Spokane City Council President Ben Stuckart says the city has been dealt a “hugely disappointing” blow to its efforts to revitalize the abandoned Joe Mann Army Reserve Center in Hillyard.
The center is owned by the U.S. Army, but the city is considered its “Local Redevelopment Agency,” charged with selecting a plan for what to do with the building.
The center closed in 2010 after reserve units moved their work to Fairchild. The city agreed to hand over the land to Spokane Public Schools, but while authorities waited for the Army to make the transfer the buildings suffered extensive vandalism last fall and the school district backed out of the deal.
This spring, the city held community meetings and took proposals for what to do with the property. Stuckart says he was on the verge of announcing the city would choose the Spokane Tribe’s plan to spend $1.2 million to turn the center into an outdoor marketplace and manufacturing training center. The plan banked on the city’s understanding that the Army would do a no-cost government-to-government transfer of the property, so the Tribe would get it for free and be able to fund improvements.
Then, Monday, Stuckart got an email from Herbert Dannenberg, the Army representative he’d been working with, saying a free transfer was not an option. Because the center was classified as “surplus” property in 2005, Dannenberg said, the Army would either sell it to the city or auction it, but wouldn’t transfer ownership for free.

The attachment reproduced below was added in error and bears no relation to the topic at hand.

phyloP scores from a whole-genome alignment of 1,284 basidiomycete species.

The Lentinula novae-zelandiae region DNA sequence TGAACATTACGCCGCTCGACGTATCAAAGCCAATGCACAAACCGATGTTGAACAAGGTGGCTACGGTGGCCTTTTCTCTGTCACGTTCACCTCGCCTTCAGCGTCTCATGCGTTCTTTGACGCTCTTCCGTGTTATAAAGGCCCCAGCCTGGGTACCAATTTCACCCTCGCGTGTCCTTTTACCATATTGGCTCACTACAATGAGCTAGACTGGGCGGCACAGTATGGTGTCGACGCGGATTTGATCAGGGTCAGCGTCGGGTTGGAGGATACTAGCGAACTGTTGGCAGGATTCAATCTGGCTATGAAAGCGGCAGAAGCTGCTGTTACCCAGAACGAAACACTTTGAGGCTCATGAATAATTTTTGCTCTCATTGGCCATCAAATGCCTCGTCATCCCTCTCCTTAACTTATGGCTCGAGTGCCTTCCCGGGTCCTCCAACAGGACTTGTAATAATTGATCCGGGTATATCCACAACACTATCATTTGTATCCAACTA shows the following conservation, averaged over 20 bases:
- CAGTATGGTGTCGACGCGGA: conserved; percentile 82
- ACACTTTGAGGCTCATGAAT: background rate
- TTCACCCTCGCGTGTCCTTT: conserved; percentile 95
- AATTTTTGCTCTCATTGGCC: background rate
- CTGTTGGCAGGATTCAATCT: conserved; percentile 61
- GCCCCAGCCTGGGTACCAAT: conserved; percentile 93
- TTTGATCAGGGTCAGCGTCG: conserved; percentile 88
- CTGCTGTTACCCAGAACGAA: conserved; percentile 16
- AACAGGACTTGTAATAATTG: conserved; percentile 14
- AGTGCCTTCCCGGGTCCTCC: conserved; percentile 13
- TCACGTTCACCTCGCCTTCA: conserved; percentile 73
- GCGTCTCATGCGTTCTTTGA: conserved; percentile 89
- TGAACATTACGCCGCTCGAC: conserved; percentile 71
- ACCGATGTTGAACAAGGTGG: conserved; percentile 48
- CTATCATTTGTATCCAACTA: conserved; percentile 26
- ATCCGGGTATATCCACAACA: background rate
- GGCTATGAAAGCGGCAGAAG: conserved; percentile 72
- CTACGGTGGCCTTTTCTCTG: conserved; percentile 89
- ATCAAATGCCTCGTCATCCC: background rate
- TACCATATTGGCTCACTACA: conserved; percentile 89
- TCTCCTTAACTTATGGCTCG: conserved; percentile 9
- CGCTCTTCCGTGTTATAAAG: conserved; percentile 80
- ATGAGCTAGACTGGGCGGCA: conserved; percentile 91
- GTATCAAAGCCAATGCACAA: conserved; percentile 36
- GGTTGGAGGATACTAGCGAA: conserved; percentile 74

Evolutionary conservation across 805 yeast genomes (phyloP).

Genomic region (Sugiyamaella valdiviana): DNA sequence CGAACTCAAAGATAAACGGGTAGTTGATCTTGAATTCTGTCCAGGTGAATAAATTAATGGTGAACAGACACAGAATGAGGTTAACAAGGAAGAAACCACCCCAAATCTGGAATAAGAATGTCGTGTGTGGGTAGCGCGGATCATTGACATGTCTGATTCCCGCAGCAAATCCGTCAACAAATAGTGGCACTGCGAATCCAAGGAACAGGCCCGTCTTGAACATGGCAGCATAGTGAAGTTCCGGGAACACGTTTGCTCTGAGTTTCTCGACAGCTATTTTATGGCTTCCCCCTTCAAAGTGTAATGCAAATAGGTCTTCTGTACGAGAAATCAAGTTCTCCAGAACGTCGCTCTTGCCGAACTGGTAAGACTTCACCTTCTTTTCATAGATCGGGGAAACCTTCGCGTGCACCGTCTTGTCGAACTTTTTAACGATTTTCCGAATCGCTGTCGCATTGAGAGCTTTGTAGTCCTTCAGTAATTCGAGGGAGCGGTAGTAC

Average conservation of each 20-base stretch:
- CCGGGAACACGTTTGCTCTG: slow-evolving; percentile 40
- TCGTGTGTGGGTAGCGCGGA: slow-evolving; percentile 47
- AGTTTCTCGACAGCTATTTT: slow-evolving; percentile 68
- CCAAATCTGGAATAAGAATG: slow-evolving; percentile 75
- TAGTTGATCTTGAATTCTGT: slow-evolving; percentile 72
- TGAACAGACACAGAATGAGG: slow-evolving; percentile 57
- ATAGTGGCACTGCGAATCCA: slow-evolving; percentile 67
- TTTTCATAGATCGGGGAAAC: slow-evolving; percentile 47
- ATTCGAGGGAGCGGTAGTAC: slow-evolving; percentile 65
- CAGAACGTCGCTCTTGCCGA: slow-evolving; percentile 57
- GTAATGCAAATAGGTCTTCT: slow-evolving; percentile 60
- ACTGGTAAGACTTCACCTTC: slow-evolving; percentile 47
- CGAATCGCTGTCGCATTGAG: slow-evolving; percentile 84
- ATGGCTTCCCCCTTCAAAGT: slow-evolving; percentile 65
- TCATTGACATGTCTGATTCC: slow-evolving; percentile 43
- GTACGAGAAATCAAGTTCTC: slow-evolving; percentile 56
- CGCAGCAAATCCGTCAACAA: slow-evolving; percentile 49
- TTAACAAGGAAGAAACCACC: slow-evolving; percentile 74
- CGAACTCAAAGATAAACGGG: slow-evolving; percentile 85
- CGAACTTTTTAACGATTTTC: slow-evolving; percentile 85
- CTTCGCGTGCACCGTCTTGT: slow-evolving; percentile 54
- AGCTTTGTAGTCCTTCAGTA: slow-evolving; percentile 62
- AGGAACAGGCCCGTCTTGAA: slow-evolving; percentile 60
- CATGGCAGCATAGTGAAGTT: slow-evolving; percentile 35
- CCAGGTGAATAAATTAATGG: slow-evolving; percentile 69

“I am utterly confused and disappointed at this point,” Stuckart responded by email. He says he then got a few “terse” responses by phone signaling the department would not reconsider. (We’ve reached out to Dannenberg and will update this post if he responds.)
Stuckart says throughout the process, he was asking the Army for approval of anything he made public, like requests for proposals of how to redevelop the center, but was never corrected when saying the property would be handed over from the federal government at no cost.
“It’s not like I was just FYI-ing them,” Stuckart says. “They were saying, ‘Yes that’s accurate, yes that’s fair, yes you can say that, yes that’s true.’”
Because the property will need expensive repairs after the vandalism, Stuckart says asking a local agency, like the Tribe, to pay for the property and for its repairs makes actual renovations unlikely. Further, Stuckart says, the “hundreds of hours” spent since this spring redetermining the property’s best use were a waste.
“We’re now back to square one,” he says. He blames the Army for not securing the building in the first place, leaving it vulnerable to vandalism, and says the recent reversal left him feeling “deceived.”
“It’s like, really, are you people crazy?”